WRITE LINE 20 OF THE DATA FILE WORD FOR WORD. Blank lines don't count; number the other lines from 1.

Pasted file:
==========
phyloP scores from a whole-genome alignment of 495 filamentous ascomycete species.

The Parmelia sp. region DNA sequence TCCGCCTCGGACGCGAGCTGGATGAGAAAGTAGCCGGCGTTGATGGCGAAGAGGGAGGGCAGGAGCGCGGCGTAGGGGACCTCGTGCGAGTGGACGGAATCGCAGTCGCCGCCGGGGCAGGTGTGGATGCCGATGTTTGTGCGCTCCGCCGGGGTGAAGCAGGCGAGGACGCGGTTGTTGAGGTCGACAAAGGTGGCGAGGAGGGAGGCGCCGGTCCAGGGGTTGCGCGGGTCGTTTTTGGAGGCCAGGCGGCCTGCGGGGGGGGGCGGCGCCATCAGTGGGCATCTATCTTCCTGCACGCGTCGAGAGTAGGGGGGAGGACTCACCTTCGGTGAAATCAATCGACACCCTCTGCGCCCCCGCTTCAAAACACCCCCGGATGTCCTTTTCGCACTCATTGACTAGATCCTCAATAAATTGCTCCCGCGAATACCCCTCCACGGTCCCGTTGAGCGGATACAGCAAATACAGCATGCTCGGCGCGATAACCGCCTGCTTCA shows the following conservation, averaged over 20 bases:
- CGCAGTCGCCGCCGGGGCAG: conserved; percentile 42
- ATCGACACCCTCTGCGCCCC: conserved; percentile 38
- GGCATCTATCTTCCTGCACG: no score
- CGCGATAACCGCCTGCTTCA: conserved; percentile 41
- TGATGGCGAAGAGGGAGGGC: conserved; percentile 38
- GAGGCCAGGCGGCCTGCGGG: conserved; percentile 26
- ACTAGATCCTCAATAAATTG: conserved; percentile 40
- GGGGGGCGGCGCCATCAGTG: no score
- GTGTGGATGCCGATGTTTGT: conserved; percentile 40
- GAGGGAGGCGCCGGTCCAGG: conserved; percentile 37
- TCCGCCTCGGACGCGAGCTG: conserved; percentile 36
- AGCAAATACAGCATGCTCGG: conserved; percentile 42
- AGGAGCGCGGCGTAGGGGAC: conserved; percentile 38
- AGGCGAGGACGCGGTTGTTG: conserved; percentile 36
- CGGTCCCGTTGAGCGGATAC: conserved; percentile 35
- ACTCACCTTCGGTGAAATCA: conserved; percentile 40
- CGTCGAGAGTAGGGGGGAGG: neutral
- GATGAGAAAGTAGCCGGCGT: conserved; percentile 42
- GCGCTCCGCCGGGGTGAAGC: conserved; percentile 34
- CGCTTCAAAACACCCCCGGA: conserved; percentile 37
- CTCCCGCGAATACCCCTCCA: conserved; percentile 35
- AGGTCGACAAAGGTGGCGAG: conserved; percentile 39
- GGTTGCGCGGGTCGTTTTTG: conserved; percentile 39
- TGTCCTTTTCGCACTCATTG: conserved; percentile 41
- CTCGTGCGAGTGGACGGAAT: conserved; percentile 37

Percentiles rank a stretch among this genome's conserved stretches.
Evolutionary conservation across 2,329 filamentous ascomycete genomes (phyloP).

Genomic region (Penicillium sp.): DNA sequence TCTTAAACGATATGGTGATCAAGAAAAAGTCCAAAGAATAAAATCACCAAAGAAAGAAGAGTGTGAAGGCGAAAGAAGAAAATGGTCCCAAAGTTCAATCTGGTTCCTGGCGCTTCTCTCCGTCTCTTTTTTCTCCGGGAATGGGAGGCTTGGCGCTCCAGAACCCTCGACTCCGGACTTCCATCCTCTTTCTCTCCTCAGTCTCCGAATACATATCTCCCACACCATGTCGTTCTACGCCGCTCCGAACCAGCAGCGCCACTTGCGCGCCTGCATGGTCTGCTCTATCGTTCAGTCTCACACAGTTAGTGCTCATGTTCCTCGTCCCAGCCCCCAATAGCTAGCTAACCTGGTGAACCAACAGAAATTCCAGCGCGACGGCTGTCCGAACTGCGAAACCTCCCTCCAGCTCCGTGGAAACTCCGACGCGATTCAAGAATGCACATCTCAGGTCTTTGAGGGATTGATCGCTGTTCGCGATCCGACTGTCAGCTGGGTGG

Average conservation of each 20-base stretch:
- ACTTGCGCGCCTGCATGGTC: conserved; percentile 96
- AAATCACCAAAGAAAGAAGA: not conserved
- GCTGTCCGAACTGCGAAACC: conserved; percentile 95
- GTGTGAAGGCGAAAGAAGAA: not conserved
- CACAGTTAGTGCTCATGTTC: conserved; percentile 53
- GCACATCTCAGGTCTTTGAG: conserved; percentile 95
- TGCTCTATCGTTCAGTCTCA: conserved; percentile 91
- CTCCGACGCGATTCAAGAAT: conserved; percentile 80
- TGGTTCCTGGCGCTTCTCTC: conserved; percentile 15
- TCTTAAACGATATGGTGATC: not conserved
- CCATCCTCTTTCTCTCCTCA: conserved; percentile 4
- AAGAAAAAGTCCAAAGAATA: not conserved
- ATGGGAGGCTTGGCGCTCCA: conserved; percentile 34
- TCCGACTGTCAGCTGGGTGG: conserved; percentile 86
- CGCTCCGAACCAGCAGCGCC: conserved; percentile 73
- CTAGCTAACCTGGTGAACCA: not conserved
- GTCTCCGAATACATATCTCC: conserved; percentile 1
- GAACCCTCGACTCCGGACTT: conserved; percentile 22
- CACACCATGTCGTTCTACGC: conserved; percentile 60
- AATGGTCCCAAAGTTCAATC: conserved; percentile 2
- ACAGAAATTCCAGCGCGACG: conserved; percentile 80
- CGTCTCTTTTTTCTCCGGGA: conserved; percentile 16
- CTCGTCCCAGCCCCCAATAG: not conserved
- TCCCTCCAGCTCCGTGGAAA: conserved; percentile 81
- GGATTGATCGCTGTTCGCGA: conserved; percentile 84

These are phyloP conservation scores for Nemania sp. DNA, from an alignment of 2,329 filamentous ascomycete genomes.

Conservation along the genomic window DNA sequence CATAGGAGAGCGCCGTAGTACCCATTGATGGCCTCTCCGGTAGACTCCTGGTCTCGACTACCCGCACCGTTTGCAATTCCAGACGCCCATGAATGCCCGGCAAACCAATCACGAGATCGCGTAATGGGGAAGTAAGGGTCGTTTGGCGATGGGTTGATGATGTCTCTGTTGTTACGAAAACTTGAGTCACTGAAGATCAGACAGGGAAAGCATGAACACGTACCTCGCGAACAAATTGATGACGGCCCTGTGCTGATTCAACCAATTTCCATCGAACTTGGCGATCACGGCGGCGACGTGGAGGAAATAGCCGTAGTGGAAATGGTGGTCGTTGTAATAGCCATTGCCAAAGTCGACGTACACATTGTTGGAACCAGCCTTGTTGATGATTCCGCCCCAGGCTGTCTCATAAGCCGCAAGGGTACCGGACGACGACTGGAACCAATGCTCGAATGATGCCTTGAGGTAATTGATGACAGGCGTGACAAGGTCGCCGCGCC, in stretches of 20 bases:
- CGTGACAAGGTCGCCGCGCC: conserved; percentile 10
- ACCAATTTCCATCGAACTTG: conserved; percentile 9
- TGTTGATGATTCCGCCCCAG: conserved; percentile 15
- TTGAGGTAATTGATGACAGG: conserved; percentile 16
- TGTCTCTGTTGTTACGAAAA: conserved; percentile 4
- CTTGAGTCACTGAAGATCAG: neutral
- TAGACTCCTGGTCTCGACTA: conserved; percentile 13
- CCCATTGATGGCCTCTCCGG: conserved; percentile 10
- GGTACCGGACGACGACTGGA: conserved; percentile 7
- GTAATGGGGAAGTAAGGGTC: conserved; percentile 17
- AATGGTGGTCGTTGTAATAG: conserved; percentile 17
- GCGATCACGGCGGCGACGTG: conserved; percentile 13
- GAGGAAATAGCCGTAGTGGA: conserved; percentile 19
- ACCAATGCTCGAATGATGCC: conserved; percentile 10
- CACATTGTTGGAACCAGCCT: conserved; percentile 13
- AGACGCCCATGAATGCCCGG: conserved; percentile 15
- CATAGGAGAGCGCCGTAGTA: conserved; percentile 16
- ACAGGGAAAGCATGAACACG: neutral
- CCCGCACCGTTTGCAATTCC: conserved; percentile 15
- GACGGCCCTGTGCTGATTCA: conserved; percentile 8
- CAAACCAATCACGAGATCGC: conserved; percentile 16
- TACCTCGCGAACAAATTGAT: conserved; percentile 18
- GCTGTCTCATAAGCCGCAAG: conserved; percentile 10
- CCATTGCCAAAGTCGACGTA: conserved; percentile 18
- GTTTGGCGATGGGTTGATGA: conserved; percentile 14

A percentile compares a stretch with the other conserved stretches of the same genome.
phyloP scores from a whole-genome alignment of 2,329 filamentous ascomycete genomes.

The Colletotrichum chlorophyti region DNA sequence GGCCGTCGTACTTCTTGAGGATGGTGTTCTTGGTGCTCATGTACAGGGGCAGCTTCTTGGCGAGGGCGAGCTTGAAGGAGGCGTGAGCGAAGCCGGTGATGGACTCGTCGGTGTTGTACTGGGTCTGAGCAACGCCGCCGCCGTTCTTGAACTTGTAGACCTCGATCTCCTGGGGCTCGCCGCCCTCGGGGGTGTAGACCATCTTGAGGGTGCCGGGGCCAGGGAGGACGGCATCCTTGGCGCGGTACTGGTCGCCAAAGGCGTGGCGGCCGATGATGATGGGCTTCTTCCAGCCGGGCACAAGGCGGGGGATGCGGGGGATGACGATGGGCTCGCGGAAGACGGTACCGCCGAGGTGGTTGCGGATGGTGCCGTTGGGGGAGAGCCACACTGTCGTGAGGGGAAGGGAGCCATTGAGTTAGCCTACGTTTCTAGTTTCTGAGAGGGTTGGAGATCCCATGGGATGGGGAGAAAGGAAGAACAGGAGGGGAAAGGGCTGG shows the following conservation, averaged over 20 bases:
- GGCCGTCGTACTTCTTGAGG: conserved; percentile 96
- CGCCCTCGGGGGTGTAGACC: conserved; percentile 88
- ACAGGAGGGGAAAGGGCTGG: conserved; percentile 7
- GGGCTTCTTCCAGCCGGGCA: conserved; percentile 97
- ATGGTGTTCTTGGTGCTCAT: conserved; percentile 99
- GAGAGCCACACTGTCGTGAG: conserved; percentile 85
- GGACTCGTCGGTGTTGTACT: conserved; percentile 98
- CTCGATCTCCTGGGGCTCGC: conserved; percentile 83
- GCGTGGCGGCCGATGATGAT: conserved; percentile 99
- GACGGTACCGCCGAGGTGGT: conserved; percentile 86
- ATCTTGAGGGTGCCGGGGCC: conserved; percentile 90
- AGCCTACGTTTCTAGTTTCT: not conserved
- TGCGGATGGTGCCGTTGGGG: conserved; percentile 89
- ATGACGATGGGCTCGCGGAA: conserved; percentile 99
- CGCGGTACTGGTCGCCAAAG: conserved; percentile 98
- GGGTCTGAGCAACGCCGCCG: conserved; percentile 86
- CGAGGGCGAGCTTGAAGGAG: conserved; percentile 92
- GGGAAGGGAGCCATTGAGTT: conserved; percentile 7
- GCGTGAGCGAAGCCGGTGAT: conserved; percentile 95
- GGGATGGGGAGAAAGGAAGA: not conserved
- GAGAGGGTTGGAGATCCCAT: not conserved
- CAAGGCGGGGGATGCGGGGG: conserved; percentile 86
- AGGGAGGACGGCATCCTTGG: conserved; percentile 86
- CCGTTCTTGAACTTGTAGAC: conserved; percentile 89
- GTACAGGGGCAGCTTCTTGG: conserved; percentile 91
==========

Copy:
- GATGAGAAAGTAGCCGGCGT: conserved; percentile 42